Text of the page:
Given how the economy has been slowing, India Inc was, in any case, not expected to turn in an exceptional performance for the three months to March. The first lot of results are modest, indicating that companies are struggling to grow their profits; for a sample of 80 companies (excluding banks and financials), net profits crashed by 30% year-on-year. That’s despite revenues rising 16% y-o-y and also the fact that the universe includes a host of technology heavyweights. At Maruti Suzuki, revenues rose just 1.4% y-o-y with volumes dipping slightly and realisations up just 2.1%, while Hero Motocorp reported a fall in revenues of nearly 8% y-o-y.
The numbers make it clear that companies don’t have enough pricing power to be able to pass on the elevated cost of commodities and, consequently, operating margins are contracting. At Tata Global Beverages, for instance, higher commodity costs and weak realisations resulted in a sharp 280 basis points fall in gross margins and fall in ebitda margins of 230 bps y-o-y. Again, at Hero Motocorp, operating margins came in at 13.6% in Q4FY19, smaller than in Q4FY18.
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The bright spots so far have been very few. TCS turned in an impressive performance posting a strong growth in constant currency revenues, up nearly 13% y-o-y with a board-based increase across verticals. In contrast, Q4FY19 was a sedate quarter for Infosys whose revenues were driven by a single vertical and whose margins saw a contraction; ebit margins fell 320 basis points y-o-y. Again, Ultratech reported a strong set of numbers but ACC missed on virtually every metric.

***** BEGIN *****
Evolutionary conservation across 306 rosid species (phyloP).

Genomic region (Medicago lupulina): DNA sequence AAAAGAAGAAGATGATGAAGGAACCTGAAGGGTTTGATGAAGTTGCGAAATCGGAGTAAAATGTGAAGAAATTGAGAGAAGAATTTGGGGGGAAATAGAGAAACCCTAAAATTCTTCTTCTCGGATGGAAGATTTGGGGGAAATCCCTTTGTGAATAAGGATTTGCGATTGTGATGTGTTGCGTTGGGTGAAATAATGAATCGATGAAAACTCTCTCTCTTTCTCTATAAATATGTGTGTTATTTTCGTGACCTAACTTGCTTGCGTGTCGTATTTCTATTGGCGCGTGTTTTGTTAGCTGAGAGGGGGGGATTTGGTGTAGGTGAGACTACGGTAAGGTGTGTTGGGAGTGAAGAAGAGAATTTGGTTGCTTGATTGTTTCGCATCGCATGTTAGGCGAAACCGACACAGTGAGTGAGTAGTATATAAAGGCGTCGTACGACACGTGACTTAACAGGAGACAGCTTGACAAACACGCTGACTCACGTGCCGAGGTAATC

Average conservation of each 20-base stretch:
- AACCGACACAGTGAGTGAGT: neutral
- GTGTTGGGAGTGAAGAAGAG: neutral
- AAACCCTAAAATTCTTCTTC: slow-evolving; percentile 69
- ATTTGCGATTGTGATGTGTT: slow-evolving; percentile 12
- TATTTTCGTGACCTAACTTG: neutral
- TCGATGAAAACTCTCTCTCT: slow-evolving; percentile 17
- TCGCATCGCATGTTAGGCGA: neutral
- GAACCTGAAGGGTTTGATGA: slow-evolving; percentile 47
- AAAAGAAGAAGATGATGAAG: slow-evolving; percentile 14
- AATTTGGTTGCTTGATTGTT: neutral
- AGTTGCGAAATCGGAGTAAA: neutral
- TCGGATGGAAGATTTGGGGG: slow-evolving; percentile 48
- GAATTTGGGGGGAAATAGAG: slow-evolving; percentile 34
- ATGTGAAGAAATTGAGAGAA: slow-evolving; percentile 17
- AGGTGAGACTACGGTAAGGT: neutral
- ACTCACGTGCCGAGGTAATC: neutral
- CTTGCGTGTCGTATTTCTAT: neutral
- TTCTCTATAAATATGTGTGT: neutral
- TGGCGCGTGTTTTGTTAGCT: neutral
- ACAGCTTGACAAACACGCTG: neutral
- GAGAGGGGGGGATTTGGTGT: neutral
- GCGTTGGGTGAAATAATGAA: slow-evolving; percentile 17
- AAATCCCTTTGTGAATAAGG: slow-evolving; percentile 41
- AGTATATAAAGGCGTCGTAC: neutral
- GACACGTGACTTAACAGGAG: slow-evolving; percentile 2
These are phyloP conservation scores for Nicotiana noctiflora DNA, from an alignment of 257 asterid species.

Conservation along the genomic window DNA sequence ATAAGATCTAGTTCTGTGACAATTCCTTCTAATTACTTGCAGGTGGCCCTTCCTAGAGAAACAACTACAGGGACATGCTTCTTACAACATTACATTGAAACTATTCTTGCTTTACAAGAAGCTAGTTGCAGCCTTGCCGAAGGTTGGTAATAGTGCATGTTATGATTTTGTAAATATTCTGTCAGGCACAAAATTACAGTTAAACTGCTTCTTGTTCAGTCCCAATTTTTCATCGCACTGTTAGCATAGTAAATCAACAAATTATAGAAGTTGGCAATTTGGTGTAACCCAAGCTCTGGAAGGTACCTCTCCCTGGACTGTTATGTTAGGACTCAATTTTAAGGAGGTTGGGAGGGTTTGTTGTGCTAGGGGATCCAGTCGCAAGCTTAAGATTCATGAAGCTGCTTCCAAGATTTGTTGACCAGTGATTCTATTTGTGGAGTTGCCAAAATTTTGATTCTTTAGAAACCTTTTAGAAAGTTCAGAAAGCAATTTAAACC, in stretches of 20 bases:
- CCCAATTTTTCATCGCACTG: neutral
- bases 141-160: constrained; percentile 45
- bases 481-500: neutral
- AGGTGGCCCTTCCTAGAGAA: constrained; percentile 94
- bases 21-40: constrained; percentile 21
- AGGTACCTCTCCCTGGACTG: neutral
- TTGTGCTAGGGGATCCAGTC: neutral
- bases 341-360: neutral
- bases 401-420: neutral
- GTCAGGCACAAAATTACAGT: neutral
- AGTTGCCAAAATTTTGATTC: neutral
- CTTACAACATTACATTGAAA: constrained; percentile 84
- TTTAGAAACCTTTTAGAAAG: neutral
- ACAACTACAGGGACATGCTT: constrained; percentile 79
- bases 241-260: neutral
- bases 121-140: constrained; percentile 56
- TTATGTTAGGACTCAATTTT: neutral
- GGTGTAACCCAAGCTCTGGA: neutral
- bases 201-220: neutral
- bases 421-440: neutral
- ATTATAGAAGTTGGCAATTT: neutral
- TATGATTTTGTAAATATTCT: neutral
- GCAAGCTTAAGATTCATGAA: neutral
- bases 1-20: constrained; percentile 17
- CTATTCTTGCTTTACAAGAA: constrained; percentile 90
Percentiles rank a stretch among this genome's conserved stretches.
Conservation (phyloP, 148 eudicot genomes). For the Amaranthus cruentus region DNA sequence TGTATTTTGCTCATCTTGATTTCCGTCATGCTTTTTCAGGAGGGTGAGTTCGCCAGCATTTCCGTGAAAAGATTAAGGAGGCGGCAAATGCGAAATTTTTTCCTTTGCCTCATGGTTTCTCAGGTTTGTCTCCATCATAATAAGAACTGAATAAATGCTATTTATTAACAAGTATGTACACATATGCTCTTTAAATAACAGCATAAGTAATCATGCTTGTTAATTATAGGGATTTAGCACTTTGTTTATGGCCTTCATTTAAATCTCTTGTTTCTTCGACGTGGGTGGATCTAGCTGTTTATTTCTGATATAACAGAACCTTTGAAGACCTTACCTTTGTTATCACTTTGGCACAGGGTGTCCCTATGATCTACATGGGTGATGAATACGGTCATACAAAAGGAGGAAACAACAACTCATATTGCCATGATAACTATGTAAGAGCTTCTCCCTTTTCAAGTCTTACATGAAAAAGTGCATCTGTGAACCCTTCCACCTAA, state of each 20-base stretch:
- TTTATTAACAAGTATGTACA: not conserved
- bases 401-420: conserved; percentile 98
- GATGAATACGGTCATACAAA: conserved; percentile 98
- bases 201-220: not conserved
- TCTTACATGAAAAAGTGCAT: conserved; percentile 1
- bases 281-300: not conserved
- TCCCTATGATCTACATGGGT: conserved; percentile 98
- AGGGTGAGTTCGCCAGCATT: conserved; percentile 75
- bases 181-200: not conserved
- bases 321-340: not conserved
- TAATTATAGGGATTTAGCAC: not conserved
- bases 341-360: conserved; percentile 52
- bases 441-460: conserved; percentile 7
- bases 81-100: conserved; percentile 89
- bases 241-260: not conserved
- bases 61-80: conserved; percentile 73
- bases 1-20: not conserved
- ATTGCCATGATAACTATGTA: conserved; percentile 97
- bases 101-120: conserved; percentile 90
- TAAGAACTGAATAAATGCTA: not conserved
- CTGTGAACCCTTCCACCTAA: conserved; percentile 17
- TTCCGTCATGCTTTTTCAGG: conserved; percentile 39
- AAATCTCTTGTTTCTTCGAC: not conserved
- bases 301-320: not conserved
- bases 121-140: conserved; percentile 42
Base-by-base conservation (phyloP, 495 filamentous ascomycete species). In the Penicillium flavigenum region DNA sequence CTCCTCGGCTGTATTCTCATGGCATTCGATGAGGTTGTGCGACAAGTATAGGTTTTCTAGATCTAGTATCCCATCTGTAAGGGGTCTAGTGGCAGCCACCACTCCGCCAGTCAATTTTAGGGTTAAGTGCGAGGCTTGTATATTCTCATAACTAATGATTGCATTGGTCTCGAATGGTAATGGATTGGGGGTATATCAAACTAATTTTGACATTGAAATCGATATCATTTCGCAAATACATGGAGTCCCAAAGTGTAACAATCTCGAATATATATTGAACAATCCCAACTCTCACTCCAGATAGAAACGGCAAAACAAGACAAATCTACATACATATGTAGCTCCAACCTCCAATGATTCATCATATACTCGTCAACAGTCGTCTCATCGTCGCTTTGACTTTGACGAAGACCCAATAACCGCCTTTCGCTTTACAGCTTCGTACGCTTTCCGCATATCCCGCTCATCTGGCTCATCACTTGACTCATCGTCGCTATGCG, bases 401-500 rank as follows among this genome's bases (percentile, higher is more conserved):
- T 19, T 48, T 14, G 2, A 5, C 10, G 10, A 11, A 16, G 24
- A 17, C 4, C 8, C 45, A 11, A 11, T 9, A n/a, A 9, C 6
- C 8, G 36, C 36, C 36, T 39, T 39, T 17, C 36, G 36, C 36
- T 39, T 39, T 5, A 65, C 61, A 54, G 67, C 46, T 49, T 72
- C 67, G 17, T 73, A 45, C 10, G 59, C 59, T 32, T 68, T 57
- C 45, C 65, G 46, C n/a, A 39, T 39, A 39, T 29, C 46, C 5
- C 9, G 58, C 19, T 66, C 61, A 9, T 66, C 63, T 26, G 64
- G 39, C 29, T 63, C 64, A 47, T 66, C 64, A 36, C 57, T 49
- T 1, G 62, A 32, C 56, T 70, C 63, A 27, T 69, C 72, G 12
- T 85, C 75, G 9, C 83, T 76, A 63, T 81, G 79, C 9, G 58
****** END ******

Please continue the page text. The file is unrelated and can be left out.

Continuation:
The worry is that analysts don’t see much of a revival in consumer demand in the near future; in the case of Maruti, for instance, they believe growing volumes in 2019-20 will not be easy because demand in urban India remains somewhat sluggish and will be further impacted by the significant increase in car prices due to regulatory changes. As is known, the carmaker has been offering attractive discounts to push sales. Indeed, companies could be under more pressure in 2019-20. Among the many macro headwinds they face are rising crude oil prices, slowing global growth and trade, limited liquidity and elevated interest rates. The weakness in consumption and exports will spill over into production and investment; factory output both in January and February was anaemic due to a sharp correction in capital and intermediate goods while infrastructure and consumption output growth also slowed. The Indian economy grew at a pitiable 6.6% y-o-y in the December 2018 quarter, the slowest in six quarters and the momentum is expected to slow further in Q4FY19 and through 2019-20. The services sector, the biggest contributor to the economy, showed a deceleration; incumbent telecom operators were hurt badly post the entry of RIL into the space in September 2016 and are just beginning to recover. The concern is that companies will not add either capacity or people; even now, it’s just a handful of large companies in the banking and IT sectors that are hiring in meaningful numbers. Hopefully, the rains will not play truant else the farm distress could get exacerbated and rural demand will suffer.